Hey...I found getting used to the Bisley was a lot easier, and more fun, than getting used to shooting my Pietta single action Starr, or my Euroarms Rogers & Spencer, cap & ball revolvers.  Thumbing back the hammer on a Bisley is heaven, compared to the Starr, or the Rogers & Spencer. 

It would be a super boring world if we did not have the challenge of experiencing something different. 

The Colt Bisley IS history...our history.  

Us Bisley owners are rootin' for you.

 

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I had a Colt Bisley in .32 WCF soon after starting cowboy action, when I hoped to have one set of race guns and ome set of originals.

I sold it two years later to fund better shotguns.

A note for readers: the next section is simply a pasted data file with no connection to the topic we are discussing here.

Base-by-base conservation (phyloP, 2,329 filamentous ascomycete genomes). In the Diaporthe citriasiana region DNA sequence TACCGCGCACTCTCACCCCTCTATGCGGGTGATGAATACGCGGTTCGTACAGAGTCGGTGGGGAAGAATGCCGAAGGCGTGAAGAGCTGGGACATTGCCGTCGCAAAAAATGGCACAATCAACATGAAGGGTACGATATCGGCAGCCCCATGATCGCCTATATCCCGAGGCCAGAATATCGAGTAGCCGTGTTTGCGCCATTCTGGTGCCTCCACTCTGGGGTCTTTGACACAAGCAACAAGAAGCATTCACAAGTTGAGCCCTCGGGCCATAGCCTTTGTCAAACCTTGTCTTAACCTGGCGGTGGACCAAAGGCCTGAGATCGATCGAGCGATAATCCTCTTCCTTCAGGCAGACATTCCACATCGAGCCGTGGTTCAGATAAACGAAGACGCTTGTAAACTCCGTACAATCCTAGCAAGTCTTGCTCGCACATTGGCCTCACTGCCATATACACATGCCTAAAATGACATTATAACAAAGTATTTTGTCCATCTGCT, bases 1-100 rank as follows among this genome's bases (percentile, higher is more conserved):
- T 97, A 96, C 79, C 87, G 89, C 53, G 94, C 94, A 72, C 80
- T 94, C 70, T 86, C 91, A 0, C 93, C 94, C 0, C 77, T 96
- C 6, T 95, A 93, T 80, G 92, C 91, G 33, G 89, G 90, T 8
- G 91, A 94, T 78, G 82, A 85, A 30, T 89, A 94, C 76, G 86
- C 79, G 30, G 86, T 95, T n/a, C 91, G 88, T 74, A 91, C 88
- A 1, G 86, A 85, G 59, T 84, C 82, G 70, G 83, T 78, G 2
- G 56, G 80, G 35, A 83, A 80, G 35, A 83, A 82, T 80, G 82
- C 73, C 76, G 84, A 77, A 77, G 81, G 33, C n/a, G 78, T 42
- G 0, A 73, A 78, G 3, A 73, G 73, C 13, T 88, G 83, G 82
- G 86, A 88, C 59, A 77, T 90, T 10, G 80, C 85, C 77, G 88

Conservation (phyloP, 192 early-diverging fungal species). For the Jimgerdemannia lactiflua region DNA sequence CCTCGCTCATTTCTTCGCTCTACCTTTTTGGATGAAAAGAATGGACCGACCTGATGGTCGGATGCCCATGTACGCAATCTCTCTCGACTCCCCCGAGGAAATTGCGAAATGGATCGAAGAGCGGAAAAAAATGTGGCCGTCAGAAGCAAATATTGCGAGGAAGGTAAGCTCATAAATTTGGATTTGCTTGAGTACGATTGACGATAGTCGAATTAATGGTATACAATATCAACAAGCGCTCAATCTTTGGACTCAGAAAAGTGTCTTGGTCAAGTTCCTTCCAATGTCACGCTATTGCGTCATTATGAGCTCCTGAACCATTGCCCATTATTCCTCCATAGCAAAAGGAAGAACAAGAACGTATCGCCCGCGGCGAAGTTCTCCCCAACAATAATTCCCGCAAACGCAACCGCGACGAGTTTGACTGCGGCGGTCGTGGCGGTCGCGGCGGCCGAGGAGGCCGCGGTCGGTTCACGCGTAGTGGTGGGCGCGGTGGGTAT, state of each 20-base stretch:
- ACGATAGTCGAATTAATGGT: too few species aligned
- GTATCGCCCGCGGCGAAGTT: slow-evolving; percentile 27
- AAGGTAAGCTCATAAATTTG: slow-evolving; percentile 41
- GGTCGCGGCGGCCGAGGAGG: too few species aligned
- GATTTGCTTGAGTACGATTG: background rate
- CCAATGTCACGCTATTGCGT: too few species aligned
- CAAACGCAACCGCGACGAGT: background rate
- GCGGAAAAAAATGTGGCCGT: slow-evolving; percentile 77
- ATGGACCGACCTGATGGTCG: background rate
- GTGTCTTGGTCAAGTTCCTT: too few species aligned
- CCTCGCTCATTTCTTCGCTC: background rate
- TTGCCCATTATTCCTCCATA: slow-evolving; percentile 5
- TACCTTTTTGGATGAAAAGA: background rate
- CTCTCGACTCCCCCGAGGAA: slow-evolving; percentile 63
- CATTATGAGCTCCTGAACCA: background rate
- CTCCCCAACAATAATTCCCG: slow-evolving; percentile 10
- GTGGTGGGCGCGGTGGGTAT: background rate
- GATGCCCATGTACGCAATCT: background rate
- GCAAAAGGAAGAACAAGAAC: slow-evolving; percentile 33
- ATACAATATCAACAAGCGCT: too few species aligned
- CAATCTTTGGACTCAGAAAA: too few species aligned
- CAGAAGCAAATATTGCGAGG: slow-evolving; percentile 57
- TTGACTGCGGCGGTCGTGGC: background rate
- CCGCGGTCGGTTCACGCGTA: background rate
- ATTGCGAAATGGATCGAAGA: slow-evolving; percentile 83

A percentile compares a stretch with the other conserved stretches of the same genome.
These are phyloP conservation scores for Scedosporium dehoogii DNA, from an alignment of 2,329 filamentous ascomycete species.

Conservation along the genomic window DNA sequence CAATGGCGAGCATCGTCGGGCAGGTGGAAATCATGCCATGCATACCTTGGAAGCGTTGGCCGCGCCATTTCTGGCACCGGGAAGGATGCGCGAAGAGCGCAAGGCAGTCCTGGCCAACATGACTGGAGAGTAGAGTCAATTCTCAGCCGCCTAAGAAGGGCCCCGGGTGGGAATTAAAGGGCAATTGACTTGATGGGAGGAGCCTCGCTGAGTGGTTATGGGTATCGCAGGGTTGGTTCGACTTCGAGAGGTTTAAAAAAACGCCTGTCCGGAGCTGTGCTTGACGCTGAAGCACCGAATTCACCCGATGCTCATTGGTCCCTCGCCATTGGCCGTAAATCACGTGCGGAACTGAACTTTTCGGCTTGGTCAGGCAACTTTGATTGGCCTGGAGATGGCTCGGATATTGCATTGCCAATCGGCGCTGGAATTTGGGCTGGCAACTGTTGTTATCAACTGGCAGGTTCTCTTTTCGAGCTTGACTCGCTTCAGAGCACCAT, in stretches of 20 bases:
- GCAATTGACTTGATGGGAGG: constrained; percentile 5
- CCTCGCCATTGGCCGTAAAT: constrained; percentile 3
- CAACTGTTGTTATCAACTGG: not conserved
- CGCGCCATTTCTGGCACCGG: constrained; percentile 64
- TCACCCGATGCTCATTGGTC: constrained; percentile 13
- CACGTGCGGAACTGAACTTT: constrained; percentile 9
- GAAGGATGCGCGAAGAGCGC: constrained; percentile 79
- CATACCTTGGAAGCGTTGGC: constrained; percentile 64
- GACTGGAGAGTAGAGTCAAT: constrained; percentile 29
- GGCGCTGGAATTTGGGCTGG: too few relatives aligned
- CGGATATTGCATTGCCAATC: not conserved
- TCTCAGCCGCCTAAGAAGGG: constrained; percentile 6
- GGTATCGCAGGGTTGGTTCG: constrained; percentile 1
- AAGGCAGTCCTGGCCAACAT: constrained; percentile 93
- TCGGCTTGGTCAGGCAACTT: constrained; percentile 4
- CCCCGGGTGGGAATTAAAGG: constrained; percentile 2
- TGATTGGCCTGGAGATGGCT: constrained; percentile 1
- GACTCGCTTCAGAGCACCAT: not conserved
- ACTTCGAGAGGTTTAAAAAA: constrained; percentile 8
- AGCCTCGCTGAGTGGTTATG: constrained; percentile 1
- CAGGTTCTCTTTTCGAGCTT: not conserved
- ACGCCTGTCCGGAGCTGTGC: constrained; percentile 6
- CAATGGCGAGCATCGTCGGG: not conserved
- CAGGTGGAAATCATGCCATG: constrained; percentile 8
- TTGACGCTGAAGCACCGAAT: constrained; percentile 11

It had been chromed (not nickeled) some time after WWII and was tight as a tick.  Shot well.  Under the grip was roughly inscribed Yamika Log Camp 1908.

I prefer .32s in the older guns, especially the Win 1873.  More metal, less powder.

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While on the subject of Bisleys, do the springs from Uberti's replica work in Colt Bisleys?

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9 hours ago, DeaconKC said:

While on the subject of Bisleys, do the springs from Uberti's replica work in Colt Bisleys?

If your talking about the hammer main spring, the answer is no. It has a completely different profile than the originals 

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On 10/14/2021 at 12:44 PM, irish ike, SASS #43615 said:

I had a pair of Uberti clones in 44-40. I shot them at a few matches. Sold them off. I didn't like the grip or angle of the grip.

I had the same exact experience!

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12 hours ago, doc roy l. pain said:

If your talking about the hammer main spring, the answer is no. It has a completely different profile than the originals 

Thanks Doc, appreciate it.